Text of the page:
Holch Povlsen family-backed Bestseller Foundation and US venture capital firm Unitus Impact have led a Series B fundraise for Indian fresh produce supplier Lawrencedale Agro Processing.
Soros-backed Aspada, which invested in the company in 2013, also participated in the funding round by investing $2 million. No further financial details have been disclosed.
Also operating as the brand LEAF, the fresh food business specialises in delivering fresh fruit and vegetables from farms in southern India to retailers. It works with farmers to ensure correct harvesting times, and it cold stores, cleans and packages produce, in an end-to-end model that Aspada chief financial officer Kushal Agrawal says significantly reduces waste and inefficiencies “caused by numerous intermediaries”.
Forty percent of fruits and vegetables in India are wasted, according to a 2013 Ernst & Young and the CII Institute of Logistics report.
As well as sourcing supply from 3,000 farmers across south India, LEAF directly contracts a few hundred smallholder farmers in the Udhagamandalam municipality of Nilgiris district to collectively farm selected vegetables like carrots, potatoes, lettuce, cabbage, cauliflower and strawberries. The company hopes to source products from 10,000 farmers within a few years.
“LEAF… is making a significant positive impact in the lives of fresh produce farmers in India,” said Bestseller Foundation managing director Kristian Sloth Petersen. “More than 80 percent of farmers in India hold less than two hectares of land, and given the fact that LEAF works extensively with them for livelihood improvement, the investment fits perfectly with our philosophy of working to improve sustainable agriculture value chains.”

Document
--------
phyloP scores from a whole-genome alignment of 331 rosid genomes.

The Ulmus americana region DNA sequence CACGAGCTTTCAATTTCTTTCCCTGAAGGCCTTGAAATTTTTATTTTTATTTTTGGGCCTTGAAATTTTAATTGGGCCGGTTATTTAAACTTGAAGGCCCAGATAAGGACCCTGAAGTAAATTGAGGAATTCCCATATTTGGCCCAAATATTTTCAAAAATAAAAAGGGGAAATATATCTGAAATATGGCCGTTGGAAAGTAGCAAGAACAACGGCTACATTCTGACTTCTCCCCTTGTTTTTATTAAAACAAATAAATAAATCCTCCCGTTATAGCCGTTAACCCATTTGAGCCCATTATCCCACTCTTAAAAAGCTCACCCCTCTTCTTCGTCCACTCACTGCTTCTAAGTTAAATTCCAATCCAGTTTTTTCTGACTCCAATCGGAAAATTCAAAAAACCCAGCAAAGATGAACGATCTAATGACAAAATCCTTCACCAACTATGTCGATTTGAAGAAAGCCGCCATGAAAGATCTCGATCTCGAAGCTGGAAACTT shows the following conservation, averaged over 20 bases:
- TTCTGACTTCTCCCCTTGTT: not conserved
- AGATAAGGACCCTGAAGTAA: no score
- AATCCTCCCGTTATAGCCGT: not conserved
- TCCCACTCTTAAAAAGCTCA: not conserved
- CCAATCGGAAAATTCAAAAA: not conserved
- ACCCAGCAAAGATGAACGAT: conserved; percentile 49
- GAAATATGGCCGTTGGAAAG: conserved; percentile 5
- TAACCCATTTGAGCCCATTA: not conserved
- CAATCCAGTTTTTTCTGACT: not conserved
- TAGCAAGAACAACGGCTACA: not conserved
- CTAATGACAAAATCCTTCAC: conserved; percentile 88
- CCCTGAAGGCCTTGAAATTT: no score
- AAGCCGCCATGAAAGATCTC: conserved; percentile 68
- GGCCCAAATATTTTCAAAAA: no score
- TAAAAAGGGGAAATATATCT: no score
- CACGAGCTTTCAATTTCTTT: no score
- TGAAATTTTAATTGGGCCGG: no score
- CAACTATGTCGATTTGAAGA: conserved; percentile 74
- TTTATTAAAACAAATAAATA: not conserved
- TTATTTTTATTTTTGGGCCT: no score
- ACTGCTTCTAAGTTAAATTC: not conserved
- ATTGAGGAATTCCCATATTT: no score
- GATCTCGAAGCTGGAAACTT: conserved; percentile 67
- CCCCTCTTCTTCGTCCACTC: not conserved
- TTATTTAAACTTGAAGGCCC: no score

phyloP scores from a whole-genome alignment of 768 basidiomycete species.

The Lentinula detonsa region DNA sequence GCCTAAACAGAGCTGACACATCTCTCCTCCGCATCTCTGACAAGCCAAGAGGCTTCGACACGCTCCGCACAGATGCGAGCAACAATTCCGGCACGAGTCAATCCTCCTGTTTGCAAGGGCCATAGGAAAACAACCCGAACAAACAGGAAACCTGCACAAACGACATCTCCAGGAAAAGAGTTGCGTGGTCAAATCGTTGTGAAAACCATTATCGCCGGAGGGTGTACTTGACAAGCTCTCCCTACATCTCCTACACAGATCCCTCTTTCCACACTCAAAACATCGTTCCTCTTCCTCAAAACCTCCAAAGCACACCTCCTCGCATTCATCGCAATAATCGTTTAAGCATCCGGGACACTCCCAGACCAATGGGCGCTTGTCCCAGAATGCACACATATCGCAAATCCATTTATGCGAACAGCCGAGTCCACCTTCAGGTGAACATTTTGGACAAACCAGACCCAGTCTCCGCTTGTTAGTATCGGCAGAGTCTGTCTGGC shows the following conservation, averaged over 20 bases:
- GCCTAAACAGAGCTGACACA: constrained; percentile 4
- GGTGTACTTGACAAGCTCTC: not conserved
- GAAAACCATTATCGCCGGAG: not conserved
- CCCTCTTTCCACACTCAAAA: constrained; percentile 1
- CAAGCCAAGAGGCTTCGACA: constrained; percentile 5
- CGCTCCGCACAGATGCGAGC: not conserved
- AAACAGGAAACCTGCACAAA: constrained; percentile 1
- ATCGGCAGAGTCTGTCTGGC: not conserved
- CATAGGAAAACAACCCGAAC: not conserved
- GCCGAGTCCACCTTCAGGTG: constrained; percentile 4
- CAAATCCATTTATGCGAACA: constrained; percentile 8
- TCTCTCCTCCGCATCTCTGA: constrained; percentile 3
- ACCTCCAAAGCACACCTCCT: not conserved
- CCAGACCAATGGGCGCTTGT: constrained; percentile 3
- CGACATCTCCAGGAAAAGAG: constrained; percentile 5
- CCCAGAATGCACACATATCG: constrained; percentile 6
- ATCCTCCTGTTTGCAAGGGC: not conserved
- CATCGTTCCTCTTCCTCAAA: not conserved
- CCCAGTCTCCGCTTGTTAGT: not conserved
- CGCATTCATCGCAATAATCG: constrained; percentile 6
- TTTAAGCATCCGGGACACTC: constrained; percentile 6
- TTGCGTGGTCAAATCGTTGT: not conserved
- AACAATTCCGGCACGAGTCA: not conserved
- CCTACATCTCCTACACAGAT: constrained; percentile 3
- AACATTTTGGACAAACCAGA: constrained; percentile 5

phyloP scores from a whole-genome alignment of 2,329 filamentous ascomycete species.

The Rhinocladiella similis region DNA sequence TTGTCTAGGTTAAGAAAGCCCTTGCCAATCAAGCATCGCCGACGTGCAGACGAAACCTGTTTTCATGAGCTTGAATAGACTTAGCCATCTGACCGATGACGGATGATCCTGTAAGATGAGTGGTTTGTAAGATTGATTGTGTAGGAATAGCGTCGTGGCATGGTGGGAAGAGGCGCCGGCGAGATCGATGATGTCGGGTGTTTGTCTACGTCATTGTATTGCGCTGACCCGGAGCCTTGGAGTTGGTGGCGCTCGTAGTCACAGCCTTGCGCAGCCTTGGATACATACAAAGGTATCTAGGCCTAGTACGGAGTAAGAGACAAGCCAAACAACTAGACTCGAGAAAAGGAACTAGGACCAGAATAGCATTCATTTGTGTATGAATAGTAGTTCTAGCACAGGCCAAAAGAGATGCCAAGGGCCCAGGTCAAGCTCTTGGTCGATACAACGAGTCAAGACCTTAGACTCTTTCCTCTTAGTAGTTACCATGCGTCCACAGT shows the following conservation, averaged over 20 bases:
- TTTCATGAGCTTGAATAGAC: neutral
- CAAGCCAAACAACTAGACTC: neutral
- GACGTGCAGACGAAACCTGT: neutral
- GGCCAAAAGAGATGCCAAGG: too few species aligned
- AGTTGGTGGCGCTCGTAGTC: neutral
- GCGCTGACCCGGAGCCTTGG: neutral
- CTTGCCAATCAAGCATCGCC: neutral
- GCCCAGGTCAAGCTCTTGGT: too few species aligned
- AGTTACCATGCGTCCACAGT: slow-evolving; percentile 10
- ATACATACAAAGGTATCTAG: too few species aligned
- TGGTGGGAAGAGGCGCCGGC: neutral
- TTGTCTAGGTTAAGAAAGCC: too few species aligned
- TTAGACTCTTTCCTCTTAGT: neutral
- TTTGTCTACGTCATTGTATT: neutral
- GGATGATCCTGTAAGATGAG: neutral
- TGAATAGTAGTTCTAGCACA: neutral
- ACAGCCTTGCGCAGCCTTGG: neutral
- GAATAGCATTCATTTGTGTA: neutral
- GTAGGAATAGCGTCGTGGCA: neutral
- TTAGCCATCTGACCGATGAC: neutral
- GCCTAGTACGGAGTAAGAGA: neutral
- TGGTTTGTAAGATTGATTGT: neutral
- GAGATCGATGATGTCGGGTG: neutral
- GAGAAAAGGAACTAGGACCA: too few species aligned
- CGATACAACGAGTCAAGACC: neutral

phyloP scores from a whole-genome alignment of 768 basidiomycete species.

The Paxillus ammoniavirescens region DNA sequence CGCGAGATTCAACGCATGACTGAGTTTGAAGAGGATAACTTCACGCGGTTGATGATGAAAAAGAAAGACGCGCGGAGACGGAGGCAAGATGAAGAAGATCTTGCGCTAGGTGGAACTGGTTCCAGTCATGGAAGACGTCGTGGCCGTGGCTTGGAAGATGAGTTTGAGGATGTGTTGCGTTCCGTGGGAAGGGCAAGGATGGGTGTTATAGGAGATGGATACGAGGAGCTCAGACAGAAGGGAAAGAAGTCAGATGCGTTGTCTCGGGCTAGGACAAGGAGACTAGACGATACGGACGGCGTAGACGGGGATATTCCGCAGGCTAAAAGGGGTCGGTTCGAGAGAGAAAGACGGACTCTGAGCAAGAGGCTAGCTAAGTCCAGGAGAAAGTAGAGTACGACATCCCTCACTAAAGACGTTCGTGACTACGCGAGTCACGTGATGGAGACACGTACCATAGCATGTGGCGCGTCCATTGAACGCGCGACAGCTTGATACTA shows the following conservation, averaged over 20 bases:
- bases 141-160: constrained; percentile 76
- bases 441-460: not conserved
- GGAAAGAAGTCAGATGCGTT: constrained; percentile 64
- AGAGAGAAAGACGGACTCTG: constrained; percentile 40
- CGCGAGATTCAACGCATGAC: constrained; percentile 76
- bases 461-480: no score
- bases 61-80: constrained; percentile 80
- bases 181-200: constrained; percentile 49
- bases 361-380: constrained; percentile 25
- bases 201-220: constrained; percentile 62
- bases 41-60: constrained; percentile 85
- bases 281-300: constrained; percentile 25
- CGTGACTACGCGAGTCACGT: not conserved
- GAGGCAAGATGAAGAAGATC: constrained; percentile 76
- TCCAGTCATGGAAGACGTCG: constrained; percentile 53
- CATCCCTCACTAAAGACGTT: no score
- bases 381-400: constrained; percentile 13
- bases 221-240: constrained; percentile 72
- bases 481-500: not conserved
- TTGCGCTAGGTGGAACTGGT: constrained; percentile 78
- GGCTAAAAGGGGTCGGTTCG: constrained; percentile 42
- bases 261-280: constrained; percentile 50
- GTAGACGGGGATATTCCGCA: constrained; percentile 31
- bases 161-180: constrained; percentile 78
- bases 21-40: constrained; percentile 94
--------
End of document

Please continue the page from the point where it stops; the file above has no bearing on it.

Based in Denmark, the Bestseller Foundation is the philanthropic body associated with family-owned fashion brand owner Bestseller, whose holdings include Vero Moda. It invests in agricultural and food value chains, green jobs, and environmental conservation in India, Africa and China.
Unitus Impact, which has offices in Bangalore, Hanoi, Jakarta, and San Francisco, focuses on ‘scalable’ businesses with impact for people working in poverty, and sees the opportunity for LEAF to expand. Its chief executive officer Geoffrey Woolley said addressing market and supply-chain inefficiencies is a key part of the impact firm’s strategy.
India has permitted foreign direct investment for up to a 51 percent in food retail since 2012, and foreigners can make 100 percent investments in storage and warehousing, according to corporate lawyer at Penningtons Manches, Simon Bickerdike.
The government could also soon pass a new goods and services tax bill that would make centralised distribution of agricultural produce cheaper, incentivising further investment in warehousing and the food supply chain, according to Agrawal.
“LEAF is working extensively to engage with small farmers to improve their efficiency and price realisation,” said Wooley.
Unitus Impact investments in India also include online marketplace Shotang and Kinara Capital, a debt capital provider targeting micro and small businesses through a supply-chain financing model that does not require any land or property collateral. The Bestseller foundation operates a micro bank for women farmers and small business owners, and has invested in a nutrition programme in India. Aspada has investments in several cold-chain businesses, and is exploring the possibility of bringing them together into one large company, or group of integrated companies.